In this day and age, the internet has grown to be a very strange place; You click on a Facebook link and are directed to sites full of bizarre ads and weird articles that you’d never willingly look at. One of those strange ads that I always see is one for World of Warcraft, an online videogame. The advertisement shows a hyper sexualized woman, wearing “armor” that covers less than a bikini. This is not an uncommon sight to see for videogames; Take Grand Theft Auto for example, most of the women portrayed are again, hyper sexualized and often have the role of being prostitutes, while the men are extremely muscular and do all of the action in the game. In the media, the discussion of whether or not violent video games cause aggression in children is one that is always being debated, but after seeing this ad, I wanted to see how this type of sexualization in videogames affects player attitudes of women.
The first study I found was a German experiment called Sexist Games=Sexist Gamers? A Longitudinal Study on the Relationship Between Video Game Use and Sexist Attitudes. In this study, the null hypothesis was that sexist video games don’t cause sexism in players while the alternative hypothesis was that sexist video games do cause sexism in players. The study also tested the reverse causation of the alternative hypothesis by testing if having a sexist attitude makes a player more inclined to play sexist video games.
The observational experiment gave two phases of surveys to 4,500 videogamers to measure their third variables, such as their level of education, how many hours they spend playing videogames a day, and their beliefs on gender roles. I found the results to be interesting because each third variable was measured against the reported attitudes, so researchers were able to see that younger males had more sexist attitudes as compared to older males, but also that educated members of both genders were less sexist than those with less education. The results also showed that females held less sexist attitudes across the board. But, when it came to see how the genre of the videogame (if it were sexist or not) was tested, there seemed to be no significant rise in sexist attitudes among the players, therefore following the null hypothesis and showing no mechanism between sexist videogames and sexist players.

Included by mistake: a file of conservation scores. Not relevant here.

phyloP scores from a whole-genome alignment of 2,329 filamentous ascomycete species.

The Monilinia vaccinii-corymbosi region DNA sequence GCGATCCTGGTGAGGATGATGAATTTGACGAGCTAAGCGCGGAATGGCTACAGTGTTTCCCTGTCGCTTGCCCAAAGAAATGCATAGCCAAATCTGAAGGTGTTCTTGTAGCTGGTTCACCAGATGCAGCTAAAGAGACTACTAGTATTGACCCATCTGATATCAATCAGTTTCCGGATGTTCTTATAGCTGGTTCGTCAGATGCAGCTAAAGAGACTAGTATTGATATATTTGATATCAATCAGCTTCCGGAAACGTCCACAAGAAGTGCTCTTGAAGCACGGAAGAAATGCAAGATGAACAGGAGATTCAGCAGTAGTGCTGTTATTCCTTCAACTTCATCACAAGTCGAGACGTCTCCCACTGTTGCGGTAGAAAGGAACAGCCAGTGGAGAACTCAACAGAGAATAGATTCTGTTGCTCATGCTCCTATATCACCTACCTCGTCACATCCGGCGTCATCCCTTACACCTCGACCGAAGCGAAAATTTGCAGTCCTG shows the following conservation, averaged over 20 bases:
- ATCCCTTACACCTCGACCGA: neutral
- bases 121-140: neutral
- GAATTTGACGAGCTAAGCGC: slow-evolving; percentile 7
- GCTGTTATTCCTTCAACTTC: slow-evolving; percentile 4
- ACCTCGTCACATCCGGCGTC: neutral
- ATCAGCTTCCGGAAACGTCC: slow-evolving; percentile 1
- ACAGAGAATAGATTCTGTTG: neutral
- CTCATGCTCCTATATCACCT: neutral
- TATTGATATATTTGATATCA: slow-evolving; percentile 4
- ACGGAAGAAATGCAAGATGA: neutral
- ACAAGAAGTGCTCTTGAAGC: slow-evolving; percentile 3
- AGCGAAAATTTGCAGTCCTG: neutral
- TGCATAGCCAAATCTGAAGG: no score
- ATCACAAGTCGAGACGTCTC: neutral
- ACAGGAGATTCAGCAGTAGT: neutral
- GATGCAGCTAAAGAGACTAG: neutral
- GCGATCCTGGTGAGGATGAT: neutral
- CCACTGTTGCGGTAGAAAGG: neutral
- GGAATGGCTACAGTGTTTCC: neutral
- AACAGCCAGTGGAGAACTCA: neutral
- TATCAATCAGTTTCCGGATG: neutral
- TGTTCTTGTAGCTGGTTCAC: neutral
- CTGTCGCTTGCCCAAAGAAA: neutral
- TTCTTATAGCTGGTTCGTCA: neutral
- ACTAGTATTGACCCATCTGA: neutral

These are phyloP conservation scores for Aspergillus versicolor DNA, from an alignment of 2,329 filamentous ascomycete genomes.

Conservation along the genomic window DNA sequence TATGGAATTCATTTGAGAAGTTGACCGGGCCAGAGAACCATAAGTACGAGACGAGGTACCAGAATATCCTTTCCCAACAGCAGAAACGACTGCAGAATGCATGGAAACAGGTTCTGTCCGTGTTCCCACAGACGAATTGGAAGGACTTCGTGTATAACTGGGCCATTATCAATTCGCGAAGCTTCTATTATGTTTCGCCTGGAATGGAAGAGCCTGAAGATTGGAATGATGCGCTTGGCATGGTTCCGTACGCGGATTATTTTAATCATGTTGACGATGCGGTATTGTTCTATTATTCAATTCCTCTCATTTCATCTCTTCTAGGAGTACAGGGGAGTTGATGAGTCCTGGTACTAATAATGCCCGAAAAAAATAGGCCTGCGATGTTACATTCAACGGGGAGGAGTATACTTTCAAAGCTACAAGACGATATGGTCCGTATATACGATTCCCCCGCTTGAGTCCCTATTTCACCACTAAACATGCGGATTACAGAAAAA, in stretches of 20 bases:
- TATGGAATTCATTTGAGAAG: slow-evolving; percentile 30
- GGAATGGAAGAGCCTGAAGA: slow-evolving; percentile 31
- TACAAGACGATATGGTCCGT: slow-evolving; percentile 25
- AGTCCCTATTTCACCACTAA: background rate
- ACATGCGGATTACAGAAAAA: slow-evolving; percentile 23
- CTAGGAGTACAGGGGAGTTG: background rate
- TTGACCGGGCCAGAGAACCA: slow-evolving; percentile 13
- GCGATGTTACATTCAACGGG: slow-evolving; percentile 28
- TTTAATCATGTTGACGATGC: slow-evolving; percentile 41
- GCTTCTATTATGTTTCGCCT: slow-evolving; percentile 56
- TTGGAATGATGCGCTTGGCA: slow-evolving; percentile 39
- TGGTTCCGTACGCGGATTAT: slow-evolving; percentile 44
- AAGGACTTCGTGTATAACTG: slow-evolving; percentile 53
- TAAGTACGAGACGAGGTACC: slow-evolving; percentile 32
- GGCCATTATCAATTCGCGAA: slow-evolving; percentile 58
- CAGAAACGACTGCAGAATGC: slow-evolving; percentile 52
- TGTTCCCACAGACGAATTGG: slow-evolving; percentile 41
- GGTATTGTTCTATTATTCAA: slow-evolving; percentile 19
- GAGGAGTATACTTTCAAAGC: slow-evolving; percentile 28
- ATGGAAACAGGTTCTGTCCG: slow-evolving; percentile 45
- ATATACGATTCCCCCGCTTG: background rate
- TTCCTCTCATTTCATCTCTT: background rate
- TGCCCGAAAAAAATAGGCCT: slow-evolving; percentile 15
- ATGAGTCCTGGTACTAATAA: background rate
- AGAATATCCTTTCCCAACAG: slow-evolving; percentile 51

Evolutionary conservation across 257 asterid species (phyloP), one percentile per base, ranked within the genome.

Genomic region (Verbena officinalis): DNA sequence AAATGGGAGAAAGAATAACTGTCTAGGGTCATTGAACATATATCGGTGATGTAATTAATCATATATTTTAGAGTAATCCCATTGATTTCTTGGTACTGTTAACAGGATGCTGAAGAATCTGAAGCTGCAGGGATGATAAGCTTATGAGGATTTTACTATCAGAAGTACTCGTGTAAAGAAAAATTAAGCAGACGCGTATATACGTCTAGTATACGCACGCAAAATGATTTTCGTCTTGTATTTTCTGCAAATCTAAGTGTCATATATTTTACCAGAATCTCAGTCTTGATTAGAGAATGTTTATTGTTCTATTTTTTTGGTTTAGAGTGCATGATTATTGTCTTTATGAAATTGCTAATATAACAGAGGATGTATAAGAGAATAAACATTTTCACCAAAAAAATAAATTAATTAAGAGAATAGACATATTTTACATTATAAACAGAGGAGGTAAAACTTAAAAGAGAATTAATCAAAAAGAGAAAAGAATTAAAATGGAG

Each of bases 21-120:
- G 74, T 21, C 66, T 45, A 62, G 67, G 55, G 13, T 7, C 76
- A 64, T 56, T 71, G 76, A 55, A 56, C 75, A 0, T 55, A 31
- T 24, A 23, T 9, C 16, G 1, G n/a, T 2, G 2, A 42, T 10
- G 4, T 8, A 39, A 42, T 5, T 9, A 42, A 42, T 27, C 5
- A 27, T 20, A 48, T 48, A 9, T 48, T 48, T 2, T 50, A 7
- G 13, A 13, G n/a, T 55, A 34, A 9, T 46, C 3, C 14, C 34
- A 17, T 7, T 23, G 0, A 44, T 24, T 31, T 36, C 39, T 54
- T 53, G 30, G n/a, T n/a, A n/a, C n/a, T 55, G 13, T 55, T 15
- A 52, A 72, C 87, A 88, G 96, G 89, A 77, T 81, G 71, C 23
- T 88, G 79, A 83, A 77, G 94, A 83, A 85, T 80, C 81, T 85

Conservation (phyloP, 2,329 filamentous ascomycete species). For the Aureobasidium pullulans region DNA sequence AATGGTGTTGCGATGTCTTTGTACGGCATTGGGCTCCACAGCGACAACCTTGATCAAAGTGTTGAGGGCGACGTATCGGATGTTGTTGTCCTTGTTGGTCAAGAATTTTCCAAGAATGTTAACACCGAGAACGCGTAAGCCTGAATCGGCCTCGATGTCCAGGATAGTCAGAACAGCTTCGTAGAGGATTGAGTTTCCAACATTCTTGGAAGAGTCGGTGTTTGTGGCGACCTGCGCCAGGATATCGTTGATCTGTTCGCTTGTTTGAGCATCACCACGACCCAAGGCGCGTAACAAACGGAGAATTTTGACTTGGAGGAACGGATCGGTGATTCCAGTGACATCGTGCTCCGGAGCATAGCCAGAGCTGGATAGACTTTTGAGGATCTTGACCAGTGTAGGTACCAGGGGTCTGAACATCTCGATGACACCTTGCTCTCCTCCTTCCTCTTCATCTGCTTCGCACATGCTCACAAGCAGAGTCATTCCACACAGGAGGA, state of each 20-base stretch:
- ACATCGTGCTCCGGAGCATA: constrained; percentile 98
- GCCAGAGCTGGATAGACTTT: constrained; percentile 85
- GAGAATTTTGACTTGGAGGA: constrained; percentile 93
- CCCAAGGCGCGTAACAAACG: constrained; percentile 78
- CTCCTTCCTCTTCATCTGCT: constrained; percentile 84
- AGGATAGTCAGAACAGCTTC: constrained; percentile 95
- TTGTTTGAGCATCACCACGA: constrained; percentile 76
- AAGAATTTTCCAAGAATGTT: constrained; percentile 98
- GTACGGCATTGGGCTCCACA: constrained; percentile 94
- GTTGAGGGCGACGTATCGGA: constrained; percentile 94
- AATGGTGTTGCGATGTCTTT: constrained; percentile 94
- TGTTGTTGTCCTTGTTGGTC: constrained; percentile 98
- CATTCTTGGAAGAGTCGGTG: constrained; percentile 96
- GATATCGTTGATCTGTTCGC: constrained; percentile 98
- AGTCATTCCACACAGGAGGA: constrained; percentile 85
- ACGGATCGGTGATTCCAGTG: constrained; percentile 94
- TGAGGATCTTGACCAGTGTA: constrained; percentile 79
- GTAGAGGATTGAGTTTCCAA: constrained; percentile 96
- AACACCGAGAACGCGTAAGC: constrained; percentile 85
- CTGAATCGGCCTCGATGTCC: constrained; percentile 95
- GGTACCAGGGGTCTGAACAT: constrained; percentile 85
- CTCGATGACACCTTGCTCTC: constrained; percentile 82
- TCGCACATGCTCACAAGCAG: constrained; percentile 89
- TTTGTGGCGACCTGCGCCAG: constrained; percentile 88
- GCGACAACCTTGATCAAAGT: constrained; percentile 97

While I appreciated the fact that despite the genre of the game, the player’s attitudes didn’t change, I admit was slightly surprised. Just to double check with my initial thought process, I Googled the hypothesis on videogames and violence. The study I found was called Videogames, Television Violence, and Aggression in Teenagers and ran through a set of surveys given to 250 teenagers. The results came back being that violent videogames did not increase aggression in teenagers, which made my negative thoughts on the previous study subside. Even though some of the violence and sex portrayed in videogames may be extremely unappealing to some and could be hypothesized to affect player’s attitudes, it seems that what happens in those videogames stays in those videogames.
In my opinion, the study on sexism did a great job identifying third variables that would also affect the attitudes of players. Clearly, age and level of education had more of an effect on the attitudes of players than time spent playing did. I do believe, though, that in terms of self-assessed sexism, people may downplay the feelings they have and change their answers if they know they’d be seen as sexist. Such as with memory, self assessments can often be faulty since humans are not reliable, but in cases like these, self assessments are the only way to tell a person’s thoughts. While impossible, it would be interesting to see how a person’s true thoughts correlated to the types of videogames they played. Overall, I think that this study was very well done and interesting. While I don’t believe that this is a topic where more studies will be conducted, it is slightly comforting to know that sexist content doesn’t affect the attitudes of its players.
Study on sexism and photo source: http://online.liebertpub.com/doi/10.1089/cyber.2014.0492
Study on violence: http://onlinelibrary.wiley.com/doi/10.1111/j.1460-2466.1984.tb02165.x/epdf